Finally, we come to it at last.  But what exactly it is… Well, I am just not sure.   I get the feeling that Douglas Templeton is trying to do something very, shall we say, flamboyant with the literature, make it burst forth from the pages as would a description of a novel as explained by Derrida.  I’m just not sure what is going on and the volume comes across as very pop-culture-meets-anecdotal-meetup-group-esque.  I want to like this book, but it is so weird I just can’t begin to get attached to the discussion (that is, when I find it).  Honestly, I don’t think I have a firm enough grasp on the functionality of the book, if there is such a thing, to appreciate it.  Someone, I’m sure, will love it.  That certain ‘someone’ just isn’t me.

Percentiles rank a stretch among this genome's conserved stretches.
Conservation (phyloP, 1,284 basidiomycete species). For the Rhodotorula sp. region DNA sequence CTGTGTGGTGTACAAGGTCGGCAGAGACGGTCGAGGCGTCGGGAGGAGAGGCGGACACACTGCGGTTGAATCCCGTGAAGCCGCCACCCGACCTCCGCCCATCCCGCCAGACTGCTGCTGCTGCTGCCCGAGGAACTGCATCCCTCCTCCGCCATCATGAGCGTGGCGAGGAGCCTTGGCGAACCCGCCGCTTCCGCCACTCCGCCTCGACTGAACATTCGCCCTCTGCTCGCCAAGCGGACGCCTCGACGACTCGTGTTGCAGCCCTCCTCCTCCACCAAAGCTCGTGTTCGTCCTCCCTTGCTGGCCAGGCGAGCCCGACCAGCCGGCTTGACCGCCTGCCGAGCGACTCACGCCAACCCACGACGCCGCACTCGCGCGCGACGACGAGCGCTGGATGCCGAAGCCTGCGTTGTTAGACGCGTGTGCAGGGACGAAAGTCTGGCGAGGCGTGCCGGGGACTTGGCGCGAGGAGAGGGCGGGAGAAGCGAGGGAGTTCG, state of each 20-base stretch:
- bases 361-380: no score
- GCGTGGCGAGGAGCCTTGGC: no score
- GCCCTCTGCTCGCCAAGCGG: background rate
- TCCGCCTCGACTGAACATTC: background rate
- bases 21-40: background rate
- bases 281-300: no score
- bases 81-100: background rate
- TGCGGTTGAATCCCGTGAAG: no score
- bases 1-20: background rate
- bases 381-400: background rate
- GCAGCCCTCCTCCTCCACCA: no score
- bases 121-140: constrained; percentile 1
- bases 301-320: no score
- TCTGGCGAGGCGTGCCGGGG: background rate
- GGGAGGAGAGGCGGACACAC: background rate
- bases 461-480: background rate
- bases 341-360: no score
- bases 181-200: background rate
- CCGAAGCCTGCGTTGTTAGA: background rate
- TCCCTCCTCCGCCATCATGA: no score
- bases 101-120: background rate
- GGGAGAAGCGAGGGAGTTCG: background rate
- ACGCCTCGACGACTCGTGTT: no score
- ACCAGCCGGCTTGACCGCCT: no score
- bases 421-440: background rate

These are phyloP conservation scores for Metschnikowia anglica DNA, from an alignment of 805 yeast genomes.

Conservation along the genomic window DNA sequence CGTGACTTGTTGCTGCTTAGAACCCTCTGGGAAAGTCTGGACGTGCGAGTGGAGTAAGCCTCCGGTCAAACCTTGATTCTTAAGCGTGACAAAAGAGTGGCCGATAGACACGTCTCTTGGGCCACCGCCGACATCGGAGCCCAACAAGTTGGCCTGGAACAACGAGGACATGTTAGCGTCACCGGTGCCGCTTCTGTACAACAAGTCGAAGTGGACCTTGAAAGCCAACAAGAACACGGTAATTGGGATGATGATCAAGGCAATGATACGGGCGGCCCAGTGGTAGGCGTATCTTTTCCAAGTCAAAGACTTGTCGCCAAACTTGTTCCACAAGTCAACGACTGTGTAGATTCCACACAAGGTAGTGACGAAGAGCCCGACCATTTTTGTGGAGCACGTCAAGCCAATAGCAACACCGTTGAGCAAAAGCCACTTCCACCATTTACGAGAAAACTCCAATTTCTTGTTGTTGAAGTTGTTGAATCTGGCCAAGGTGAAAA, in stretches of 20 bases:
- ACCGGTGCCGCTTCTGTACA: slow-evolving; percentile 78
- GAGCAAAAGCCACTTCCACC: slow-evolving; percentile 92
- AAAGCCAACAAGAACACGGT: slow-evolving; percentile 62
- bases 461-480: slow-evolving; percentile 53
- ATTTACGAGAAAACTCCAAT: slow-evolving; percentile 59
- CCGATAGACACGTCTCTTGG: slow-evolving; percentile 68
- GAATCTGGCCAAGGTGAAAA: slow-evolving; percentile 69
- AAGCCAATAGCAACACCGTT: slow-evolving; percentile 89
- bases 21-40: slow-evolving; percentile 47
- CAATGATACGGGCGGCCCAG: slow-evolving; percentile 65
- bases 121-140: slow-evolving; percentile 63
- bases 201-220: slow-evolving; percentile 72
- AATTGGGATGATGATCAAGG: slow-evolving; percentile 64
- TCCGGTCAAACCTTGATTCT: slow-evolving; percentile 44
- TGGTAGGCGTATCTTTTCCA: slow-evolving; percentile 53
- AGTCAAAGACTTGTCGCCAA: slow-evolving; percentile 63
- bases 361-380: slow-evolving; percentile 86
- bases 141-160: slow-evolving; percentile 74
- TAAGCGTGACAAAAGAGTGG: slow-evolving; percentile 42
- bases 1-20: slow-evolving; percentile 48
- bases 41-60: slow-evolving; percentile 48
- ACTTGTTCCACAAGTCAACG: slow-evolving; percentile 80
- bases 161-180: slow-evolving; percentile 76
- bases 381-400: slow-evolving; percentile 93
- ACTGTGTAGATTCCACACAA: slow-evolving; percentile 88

Why I Love Instagram

Here are some of my favorite Instagram photos.  Yes, I took these.  No, you cannot use these photos without permission.  Yes, you can enjoy them.

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The 2013 Acumen Publishing ‘Religion’ Catalog is Up!

You can all sit in joy (and joyness) and flip through the digital catalog here:

http://www.acumenpublishing.co.uk/pdf/Acumen-ReligionCatalogue2013.pdf

And make special note of pages 26-27!  ‘What is there, on those specific pages?’ you ask.  Well, none other than a feature on the Copenhagen International Seminar!  Especially the new and forthcoming volumes of the new series in CIS: Changing Perspectives!  In addition, you will find ‘Is This Not the Carpenter’ in paperback form, in full color, ready for those interested to preorder!

Here is a screen capture:

ciscatalog

Go check it out!

Did the Greeks Get a Building from an Ancient IKEA?

Pretty awesome!